Fifty-six satellites in Nibiru-centric orbit are currently observing the Nibiru system, says Russian astronomer and Nibiru whistle-blower Dr. Dyomin Damir Zhakarovich. Six nations, he says, operate the satellites: The United States and Russia control the majority; China has five; and Israel, Australia, and India, and Japan compose the difference. The nations independently built and attenuated the spacecraft to monitor the approach of a brown dwarf star and several orbiting planets that, Zhakarovich says, will intersect our inner solar system on a future date.
According to Dr. Zhakarovich, who worked for the Russian Space Agency and before that the Soviet Space Program, some satellites represent new ventures into surveying Nibiru while others were launched to replace existing ones that had exhausted fuel supplies or taken damage from floating space debris. The United States and The Soviet Union initiated the program in the mid-1980s and later shared Nibiru data with nations favorable to their respective agendas.
“The Soviet Union and the US discovered Nibiru at approximately the same time, though NASA and the Soviet Space Program childishly argued over who actually imaged it first. At one time, satellites were being launched into space as frequently as bottle rockets on you American’s Fourth of July. NASA launched IRAS and decades later WISE, and many secret launches. Russia used its own equivalents, many of which our government intentionally misclassified as spy satellites to hide their true mission. As technology permitted, other nations followed suit.”
Asked why any one nation needs more than a single operational Nibiru satellite, Zhakarovich said different units have unique roles; one plots the Nibiru system’s trajectory through space, while another analyses the planets’ geological composition, and yet another performs uninterrupted threat-assessment checks on an infinite number of meteorites and asteroids in the Nibiru system’s twin tails.
“There are many classified launches for untold reasons, from secret launching platforms the public doesn’t even know about. Some nations share findings; others do not. With all our combined advancements in technology, we should have a clear picture. But we are still pitted against one another.”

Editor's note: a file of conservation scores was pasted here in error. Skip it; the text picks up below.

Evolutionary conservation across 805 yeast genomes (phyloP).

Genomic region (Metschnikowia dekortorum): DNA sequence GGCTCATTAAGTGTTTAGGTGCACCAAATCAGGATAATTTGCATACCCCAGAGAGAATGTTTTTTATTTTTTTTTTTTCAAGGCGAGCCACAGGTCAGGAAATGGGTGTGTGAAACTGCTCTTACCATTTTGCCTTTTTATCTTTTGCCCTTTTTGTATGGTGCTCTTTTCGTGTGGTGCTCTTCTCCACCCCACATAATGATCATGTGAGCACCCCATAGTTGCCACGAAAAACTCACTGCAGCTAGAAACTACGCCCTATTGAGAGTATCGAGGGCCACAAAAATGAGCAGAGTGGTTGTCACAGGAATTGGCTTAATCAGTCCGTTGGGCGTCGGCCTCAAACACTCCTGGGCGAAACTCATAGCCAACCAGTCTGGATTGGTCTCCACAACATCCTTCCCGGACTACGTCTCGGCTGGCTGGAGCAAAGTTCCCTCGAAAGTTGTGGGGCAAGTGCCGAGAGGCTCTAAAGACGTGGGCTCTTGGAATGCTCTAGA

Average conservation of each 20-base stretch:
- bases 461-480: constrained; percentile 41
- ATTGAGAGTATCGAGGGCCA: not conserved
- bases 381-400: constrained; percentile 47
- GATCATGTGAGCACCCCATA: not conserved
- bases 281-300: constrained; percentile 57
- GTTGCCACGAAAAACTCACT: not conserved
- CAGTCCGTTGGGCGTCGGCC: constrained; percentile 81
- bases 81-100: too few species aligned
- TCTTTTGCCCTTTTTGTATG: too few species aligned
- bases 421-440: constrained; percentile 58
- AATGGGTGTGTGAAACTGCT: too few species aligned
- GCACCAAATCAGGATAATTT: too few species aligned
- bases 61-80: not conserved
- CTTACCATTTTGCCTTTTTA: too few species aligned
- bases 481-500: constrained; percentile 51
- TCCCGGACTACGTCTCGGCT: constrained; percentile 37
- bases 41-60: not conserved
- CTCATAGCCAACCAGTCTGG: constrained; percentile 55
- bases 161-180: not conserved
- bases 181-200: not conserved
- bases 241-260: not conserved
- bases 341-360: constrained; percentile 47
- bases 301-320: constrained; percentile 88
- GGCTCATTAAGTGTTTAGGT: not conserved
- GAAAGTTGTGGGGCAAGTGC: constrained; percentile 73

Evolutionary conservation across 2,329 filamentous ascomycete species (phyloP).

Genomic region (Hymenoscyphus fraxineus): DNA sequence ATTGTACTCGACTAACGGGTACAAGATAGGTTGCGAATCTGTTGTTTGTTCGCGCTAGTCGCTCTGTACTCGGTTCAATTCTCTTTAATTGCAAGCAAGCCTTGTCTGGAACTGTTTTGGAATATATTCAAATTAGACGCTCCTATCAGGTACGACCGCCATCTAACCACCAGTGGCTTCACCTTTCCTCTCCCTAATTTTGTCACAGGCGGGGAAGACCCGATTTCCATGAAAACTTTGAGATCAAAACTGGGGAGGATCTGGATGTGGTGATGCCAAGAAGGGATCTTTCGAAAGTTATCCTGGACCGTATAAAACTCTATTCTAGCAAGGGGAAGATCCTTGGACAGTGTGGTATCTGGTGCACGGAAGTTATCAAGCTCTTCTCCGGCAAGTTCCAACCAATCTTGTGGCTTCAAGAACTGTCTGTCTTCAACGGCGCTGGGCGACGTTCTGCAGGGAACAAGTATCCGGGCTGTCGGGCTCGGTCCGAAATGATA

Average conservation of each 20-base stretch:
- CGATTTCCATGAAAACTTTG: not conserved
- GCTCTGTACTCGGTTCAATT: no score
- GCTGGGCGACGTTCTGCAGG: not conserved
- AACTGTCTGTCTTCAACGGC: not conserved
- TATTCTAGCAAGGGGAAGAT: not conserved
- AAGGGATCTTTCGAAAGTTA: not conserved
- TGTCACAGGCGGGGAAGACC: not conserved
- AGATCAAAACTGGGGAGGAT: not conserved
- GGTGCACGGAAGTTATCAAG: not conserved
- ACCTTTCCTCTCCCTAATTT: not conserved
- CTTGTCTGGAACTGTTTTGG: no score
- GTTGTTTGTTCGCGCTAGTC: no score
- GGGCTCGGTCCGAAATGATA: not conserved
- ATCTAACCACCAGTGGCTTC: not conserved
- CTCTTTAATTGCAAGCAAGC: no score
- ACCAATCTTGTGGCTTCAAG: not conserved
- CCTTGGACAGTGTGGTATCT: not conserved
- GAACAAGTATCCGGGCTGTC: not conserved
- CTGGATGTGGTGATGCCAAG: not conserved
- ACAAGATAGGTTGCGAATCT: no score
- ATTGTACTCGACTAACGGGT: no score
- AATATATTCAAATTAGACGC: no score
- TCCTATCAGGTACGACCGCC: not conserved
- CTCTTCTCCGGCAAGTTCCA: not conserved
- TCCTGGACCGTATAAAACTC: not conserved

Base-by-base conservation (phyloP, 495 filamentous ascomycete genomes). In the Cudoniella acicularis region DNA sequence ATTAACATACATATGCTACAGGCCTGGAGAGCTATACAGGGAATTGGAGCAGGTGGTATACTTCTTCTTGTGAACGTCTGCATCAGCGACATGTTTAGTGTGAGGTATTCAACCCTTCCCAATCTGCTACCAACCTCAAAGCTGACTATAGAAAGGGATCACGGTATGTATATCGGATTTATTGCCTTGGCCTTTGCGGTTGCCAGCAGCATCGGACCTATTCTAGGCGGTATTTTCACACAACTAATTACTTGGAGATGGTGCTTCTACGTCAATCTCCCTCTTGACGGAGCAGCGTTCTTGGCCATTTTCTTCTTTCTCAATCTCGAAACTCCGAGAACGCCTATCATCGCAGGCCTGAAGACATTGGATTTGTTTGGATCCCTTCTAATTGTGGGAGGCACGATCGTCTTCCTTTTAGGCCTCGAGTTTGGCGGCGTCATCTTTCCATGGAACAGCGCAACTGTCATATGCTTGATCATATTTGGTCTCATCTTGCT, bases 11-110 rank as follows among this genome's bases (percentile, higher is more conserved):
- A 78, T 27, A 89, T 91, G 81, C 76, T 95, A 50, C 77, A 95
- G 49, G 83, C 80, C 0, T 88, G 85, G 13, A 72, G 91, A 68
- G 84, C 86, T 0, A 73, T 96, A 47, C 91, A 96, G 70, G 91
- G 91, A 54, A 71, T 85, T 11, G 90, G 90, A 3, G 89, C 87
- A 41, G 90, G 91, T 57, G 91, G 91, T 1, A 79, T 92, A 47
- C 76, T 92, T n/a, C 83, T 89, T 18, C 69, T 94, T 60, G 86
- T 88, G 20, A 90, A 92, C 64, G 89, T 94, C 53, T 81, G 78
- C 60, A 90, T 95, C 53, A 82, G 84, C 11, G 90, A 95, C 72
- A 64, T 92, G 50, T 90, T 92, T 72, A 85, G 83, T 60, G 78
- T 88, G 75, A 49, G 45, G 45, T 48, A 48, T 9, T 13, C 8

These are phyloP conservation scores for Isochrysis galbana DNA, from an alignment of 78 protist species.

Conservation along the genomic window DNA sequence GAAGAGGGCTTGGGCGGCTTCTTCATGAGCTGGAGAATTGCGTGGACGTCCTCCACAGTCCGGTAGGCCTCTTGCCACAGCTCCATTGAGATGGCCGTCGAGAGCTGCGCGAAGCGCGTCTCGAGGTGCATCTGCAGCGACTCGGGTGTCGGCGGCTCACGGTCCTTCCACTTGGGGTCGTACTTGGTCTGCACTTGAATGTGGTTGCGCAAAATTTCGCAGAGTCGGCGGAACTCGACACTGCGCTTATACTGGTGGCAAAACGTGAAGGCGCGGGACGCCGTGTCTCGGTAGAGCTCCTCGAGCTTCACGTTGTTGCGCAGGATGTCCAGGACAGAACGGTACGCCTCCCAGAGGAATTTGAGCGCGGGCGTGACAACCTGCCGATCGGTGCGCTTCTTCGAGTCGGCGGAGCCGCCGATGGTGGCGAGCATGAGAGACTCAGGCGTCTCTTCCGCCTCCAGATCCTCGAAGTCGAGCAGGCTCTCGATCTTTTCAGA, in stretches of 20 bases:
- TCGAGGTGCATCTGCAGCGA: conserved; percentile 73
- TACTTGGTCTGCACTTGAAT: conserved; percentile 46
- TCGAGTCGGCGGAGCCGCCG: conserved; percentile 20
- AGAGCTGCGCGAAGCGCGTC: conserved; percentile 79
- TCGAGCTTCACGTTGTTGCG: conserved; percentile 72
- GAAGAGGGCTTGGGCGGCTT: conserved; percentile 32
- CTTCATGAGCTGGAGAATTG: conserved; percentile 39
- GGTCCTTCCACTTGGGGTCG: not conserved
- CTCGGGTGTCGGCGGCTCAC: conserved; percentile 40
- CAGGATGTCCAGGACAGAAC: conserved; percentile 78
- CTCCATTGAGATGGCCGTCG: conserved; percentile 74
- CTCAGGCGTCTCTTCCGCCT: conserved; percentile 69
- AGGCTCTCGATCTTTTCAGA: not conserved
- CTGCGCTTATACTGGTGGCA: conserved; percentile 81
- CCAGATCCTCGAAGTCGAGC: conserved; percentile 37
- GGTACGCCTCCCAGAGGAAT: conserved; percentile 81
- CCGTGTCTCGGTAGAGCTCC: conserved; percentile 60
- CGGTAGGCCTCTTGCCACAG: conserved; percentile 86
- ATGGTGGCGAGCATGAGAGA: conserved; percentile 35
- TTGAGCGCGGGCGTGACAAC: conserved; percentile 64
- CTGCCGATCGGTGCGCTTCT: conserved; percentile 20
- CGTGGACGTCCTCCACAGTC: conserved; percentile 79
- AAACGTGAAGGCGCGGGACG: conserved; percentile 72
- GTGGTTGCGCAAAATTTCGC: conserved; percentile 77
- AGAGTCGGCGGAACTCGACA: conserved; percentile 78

He said the scientific community has been unable to uniformly pinpoint Nibiru’s expected arrival date or agree on the level of devastation the dark star will leave in its wake. Russian intelligence, he added, is ninety-seven percent certain Nibiru will reach its nearest point to earth—0.175 astronomical units—between November 2020 and January 2021, whereas the China National Space Program adamantly believes Nibiru will arrive no sooner than 2024. India hints at 2031.
Dr. Zhakarovich said he does not know NASA’s current projections, but recounted one incident in 1986, when a battle of egos erupted between Russian astrophysicist Nikolai Chernykh and visiting American astronomer at a Planet X symposium in Moscow.
“The American astronomer insisted Nibiru come in 2017—which of course has passed—but Chernykh said 2020. The American did not want to believe this and kept pointing his notes, arguing incessantly with Chernykh until the two men were practically at each other’s throats like crazy dogs ready to fight over territory. Back and forth, back and forth, 2020, 2017, for about thirty minutes. The only thing they agreed on was a need for more sophisticated thermal imaging devices.”
The whirlwind of disparate dates, he says, are partly responsible for inhibiting public disclosure. He blames the scientists, including him, not the technology or proliferation of intelligence gathering satellites hovering overhead.
“I say 2020, they say 2031. Just imagine what might happen if one nation discloses a date, and then another shouts ‘no he’s wrong. It’s 2024’. Then other chimes in with a different date. The world would be a chaotic mess. The satellites have pretty much the same technology. No one nation is light years ahead of another. There is pretty good parity among all nations monitoring Nibiru. It’s how the scientists interpret data that causes the problem.”
In closing, Dr. Zhakarovich said satellite launches would likely continue for the near future. “Too many satellites and too many obstinate scientists is not always a good thing,” he finished with a hint of self-deprecation.